Propane prices, supplies a pain

The average price of propane in Ohio has increased by more than $1 since the beginning of the year, and nationwide the average retail price is up by $1.62 since October, according to the U.S. Energy Information Association.

That’s put people like Cindy Black in a bind.

Black’s husband is working a construction job at Willow Island, W.Va., and the Canton couple have been living in their RV in Clyde Huddleston’s park near Charles Street in Marietta since last July.

“Earlier this year we were paying around $80 to fill our tank, but our last bill was for $125,” Black said. “And with the cold weather we’re going through a tank about every two weeks now.”

Huddleston, who sells bottled propane, said he’s currently able to keep a supply on hand, but a couple weeks ago he did run out for about four days.

“I usually try to keep a supply of 350 to 400 gallons of propane to sell,” he said Tuesday. “Right now I’m getting plenty, but the price has not gone down.”

Bill Coy, general manager of Rutland Bottle Gas in The Plains, a supplier for Huddleston, said he’s been paying a hefty price just to have propane delivered.

“I’ve paid $4.40 a gallon for propane coming out of Canada, but the freight cost on one recent shipment alone was $4,000,” he said. “We’re getting it wherever we can and trying to keep the consumer price down.”

Coy said Rutland did ration propane for a time last month, setting a limit of 100 gallons per customer. He said although the rationing has ended, people are still only having their tanks partially filled because they can’t afford the higher price for propane.

Russ Cogswell, owner of Apex Feed and Supply on Greene Street, said the store was running low on bottled propane and had ordered more, but the supplier could not give an exact date when the next shipment would be delivered.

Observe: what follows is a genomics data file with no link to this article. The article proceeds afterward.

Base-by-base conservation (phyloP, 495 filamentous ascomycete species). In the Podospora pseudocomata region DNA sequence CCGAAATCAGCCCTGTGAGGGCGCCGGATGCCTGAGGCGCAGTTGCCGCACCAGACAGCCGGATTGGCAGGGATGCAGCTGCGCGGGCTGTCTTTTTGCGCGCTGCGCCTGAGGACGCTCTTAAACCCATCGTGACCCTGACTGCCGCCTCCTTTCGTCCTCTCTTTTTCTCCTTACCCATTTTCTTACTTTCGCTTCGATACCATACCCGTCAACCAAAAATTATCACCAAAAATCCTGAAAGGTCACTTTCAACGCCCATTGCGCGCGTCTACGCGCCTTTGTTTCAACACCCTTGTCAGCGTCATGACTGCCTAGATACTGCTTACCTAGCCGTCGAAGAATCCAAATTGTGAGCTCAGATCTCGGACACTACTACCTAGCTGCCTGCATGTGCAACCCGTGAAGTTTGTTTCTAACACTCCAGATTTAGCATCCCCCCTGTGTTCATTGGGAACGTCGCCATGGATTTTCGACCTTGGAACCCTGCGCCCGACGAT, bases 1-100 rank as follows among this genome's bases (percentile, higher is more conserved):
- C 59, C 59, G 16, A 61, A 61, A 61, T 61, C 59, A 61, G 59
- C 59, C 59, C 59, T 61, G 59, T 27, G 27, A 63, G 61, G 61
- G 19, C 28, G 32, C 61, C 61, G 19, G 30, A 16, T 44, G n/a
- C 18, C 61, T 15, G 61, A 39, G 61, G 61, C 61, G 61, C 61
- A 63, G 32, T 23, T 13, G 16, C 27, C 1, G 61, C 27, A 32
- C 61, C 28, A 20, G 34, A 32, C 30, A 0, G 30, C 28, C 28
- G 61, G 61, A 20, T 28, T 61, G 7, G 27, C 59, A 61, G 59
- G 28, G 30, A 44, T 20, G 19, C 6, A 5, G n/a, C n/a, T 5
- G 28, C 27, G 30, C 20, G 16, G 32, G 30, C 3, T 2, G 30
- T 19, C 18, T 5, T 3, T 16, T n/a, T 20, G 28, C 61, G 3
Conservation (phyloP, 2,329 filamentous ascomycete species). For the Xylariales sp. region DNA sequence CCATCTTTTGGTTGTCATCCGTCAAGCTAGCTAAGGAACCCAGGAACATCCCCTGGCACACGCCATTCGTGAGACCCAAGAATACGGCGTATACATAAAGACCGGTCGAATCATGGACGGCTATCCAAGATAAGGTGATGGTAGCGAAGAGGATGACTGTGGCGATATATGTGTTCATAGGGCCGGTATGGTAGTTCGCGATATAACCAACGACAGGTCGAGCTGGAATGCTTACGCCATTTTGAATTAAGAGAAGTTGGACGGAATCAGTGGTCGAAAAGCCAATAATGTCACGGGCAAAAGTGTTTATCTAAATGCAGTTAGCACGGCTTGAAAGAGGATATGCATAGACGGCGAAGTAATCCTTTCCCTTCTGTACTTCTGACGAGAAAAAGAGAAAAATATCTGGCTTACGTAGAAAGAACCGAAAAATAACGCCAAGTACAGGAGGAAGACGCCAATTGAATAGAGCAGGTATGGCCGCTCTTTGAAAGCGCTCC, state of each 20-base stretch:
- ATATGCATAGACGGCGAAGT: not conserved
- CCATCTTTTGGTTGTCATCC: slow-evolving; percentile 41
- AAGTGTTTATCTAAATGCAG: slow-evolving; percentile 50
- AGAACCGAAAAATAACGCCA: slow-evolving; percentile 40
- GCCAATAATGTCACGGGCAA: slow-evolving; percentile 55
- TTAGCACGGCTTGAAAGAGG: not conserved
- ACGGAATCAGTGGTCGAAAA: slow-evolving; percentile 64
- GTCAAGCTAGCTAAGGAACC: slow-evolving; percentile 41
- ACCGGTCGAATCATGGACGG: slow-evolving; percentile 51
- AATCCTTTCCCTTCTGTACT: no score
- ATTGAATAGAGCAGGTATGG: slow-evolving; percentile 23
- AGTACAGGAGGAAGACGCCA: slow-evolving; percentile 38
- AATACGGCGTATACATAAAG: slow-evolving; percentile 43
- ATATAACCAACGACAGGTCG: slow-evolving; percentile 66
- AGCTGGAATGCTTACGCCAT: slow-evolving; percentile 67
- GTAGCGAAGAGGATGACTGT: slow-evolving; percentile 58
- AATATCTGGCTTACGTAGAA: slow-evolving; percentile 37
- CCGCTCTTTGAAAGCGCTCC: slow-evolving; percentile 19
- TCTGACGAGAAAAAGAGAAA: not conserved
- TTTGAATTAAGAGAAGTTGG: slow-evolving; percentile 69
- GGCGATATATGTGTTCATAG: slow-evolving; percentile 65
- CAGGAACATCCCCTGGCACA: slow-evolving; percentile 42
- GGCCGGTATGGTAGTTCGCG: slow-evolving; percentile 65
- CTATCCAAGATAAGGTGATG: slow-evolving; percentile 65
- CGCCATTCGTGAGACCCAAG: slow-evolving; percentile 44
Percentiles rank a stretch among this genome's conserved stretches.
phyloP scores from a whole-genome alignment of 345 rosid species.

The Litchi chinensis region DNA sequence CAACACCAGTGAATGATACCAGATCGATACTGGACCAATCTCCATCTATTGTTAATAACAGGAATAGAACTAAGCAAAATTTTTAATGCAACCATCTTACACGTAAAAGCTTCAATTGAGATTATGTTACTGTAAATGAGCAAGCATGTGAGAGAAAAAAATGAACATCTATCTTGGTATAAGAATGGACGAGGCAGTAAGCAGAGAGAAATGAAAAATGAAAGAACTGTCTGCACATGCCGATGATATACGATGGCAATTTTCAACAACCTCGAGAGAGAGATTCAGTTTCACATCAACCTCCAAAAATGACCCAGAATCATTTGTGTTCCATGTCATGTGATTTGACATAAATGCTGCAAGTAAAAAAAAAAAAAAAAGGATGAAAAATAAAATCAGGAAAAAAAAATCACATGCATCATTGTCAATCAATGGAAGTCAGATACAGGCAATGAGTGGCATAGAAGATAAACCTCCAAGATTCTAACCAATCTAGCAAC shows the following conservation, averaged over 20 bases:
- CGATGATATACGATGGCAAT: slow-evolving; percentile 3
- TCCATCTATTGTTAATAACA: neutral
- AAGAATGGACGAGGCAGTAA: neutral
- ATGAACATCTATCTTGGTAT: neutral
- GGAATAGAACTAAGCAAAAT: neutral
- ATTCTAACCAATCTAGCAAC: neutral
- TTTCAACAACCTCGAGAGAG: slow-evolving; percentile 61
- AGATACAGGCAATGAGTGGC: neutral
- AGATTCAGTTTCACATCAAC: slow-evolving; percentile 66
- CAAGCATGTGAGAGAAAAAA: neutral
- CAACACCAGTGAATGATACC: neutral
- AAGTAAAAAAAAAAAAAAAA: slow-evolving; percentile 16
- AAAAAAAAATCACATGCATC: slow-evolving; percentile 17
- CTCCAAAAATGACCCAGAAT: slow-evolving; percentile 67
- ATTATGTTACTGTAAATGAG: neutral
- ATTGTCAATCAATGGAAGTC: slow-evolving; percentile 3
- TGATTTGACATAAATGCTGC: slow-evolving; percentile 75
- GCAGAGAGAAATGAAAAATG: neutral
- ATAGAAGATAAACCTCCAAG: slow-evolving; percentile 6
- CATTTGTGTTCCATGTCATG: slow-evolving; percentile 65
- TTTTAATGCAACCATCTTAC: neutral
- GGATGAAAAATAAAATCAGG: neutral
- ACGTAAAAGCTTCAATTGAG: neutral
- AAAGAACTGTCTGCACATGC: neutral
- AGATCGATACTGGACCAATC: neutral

“We buy through Blue Rhino. They fill our bottles and take back the empties, but the demand has been so great they can’t keep up,” he said. “Usually after we order they can fill it within a week.”

Cogswell said this year’s unusually cold winter weather has taken its toll on both customers and propane distributors.

“We have been selling a lot of heaters-electric, propane, and kerosene, anything that provides heat,” he said.

County Road Nine resident Jody Alden said her family has been using wood pellets for most of their heating needs, but they have a 500 gallon propane tank for backup heat.

“Since it’s been so cold we’ve had to rely on the propane more than usual,” she said. “We filled the tank back in January, but we’re probably going to have to fill it again, and I’m not looking forward to that.”

Alden said the heating costs are making a dent in the family’s budget.

Mary Bayless, senior case manager for Washington-Morgan Community Action’s Home Energy Assistance Program, said clients who heat with propane are struggling.

“A lot of people are calling for heating assistance to help pay for propane, and many, who have already received assistance this season and need more propane, can’t afford to buy it now,” she said. “And if they can afford it, companies are often unable to deliver propane because of inclement weather.”

Bayless also noted the number of people who qualify for heating assistance is lower this year due to federal regulations that reduced the income guidelines from 200 percent to 175 percent of the poverty level.

Coy said the short supply of propane has begun to ease up, but it may be some time before prices also relax.

“We’re seeing some light at the end of the tunnel, but it’s been a tough winter so far,” he said.

In an attempt to address the propane issue, Ohio Congressman Bob Latta, R-Bowling Green, and others, including U.S. Rep. Bill Johnson, R-Ohio, called for an extended waiver on trucking regulations that limit the amount of propane that can be delivered.

Latta explained that the shortage has come from increased use of propane for drying rain-soaked grain in the fall, problems with transportation of the gas, and high exports of the fuel.

“You put those all together, and we’re pretty much coming into a disaster,” he said.

The legislators sent a letter to U.S. Transportation Secretary Anthony Foxx last week, and in response Foxx extended the waiver that allows truckers to work more hours through March 1.

Latta also plans to follow up with a letter to President Obama that would ask him to double the weight limit on drivers transporting propane, noting there is plenty of propane available in the U.S., but the problem is getting it to the Midwest and East Coast.

Johnson said he’s heard from a lot of people about difficulties in acquiring propane.

“This is an issue affecting not only Eastern and Southeastern Ohio, but across our region,” he said in an emailed statement Tuesday.

“I support, and have signed on to Congressman Latta’s letter to extend the emergency exemption providing relief for commercial motor vehicles delivering propane and home heating fuels,” Johnson said.